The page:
Google, Information Abundance, and Why You Haven’t Learned Those Skills Yet

“Merely having an open mind is nothing. The object of opening the mind, as of opening the mouth, is to shut it again on something solid.” – G.K. Chesterton 

My generation has access to more information than any generation before it. The Internet gives people like me astonishing access to everything from ice dancing results and fast food restaurant names to 19th-century county courthouse records and articles on how to domesticate dingos.

It also seems easier than ever for my generation not to gain expertise, not to know topics deeply, and not to know many basic skills.

Far be it from me to generalize and blame “my generation” – but I am the case in point. Despite being a nerd about some things, there are still many things I’m quite clueless about.

I only recently really learned how to sew a replacement button onto a shirt. I know nothing about how to build a bridge. My math is sub-par. I learned CPR once but am not so sure I could do it right now.

All of these things are a Google search away.

And it’s partly for that reason that I have felt no urgency to learn them. This is the information availability paradox (similar to the “paradox of choice” a la Barry Schwartz, really): the more information is available, the less likely people are to grab onto it now.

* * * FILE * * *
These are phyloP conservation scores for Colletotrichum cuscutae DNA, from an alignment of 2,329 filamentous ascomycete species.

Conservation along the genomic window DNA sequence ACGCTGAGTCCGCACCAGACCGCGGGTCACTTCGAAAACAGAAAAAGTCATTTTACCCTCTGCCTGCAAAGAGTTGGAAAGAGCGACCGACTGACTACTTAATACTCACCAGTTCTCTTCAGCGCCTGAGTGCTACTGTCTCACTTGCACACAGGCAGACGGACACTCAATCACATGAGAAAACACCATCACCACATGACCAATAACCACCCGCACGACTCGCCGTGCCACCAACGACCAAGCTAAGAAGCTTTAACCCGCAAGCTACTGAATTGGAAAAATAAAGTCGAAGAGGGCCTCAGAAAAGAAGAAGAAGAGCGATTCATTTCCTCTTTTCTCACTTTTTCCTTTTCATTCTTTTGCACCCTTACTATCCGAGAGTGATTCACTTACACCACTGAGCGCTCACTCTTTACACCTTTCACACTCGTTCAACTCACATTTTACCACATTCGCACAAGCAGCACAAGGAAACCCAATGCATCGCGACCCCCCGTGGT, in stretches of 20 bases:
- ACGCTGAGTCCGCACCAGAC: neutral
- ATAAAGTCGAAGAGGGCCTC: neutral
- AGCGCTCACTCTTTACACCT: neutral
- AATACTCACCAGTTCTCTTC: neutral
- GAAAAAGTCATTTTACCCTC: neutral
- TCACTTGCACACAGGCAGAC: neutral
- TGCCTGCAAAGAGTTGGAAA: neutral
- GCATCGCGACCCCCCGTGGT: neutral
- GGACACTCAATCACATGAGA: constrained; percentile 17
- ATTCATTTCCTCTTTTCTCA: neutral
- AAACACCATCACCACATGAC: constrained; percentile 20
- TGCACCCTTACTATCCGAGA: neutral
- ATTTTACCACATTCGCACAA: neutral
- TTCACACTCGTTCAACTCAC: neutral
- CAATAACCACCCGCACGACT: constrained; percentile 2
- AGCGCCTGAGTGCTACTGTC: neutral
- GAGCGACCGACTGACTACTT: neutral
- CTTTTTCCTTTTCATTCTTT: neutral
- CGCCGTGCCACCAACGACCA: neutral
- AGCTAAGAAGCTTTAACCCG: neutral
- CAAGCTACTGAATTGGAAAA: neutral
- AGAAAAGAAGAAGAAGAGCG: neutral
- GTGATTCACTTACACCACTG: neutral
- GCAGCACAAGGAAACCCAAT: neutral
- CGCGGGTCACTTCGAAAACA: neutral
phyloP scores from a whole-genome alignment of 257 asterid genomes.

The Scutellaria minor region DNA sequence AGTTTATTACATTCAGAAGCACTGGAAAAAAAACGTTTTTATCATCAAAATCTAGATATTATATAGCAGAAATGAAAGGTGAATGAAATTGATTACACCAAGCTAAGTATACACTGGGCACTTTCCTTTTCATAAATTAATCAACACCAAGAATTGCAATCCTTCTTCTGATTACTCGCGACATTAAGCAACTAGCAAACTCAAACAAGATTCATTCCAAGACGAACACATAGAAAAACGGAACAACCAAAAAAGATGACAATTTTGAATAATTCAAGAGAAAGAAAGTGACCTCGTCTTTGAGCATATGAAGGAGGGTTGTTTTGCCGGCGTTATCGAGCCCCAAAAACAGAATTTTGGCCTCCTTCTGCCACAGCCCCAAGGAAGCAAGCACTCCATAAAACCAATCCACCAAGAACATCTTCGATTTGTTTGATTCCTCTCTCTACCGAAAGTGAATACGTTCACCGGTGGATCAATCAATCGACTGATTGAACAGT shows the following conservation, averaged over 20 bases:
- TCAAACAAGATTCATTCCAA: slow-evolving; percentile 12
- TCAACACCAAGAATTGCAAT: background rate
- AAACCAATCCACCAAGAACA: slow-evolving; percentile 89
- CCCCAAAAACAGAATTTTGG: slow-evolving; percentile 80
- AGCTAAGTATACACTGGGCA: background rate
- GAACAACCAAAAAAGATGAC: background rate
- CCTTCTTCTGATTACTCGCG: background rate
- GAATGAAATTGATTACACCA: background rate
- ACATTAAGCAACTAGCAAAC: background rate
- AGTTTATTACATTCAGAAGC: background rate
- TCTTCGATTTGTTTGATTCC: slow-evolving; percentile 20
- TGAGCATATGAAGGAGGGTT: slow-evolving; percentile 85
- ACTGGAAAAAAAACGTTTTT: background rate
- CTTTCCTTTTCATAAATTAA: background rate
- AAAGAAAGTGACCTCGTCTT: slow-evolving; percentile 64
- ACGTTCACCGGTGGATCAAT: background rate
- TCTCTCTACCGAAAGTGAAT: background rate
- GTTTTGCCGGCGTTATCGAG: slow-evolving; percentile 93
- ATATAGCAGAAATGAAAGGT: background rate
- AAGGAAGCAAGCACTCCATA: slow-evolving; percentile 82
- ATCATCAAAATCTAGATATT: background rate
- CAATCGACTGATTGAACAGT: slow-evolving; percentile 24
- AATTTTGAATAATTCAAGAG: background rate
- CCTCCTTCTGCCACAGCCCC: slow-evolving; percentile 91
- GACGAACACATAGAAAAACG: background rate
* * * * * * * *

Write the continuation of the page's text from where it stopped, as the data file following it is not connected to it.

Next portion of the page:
Procrastination in learning becomes a much more attractive option when we can do it whenever, wherever. We assume the information will always be there in unlimited quantity, and so we take little action to really bring it into our brains.

If you want to be able to do something, you’re going to have to overcome the information abundance paradox. A good first step is realizing the false premise: that the information will always be there.

Who knows that will be the case? Google may be around for the next few millennia (one hopes it’s not the same company) or the next decade. More importantly, you’ll only be here for a few more years (8 or 80 – it’s a pretty short span). And information is meaningless without use.

Want to live life with some knowledge or skill you don’t have? Start learning now. Information gains value with use and time. And now you know that you have access to the greatest sources ever for learning.

Photo by Stanislav Kondratiev on Unsplash

James Walpole

James Walpole is a writer, startup marketer, and perpetual apprentice. You're reading his blog right now, and he really appreciates it. Don't let it go to his head, though.

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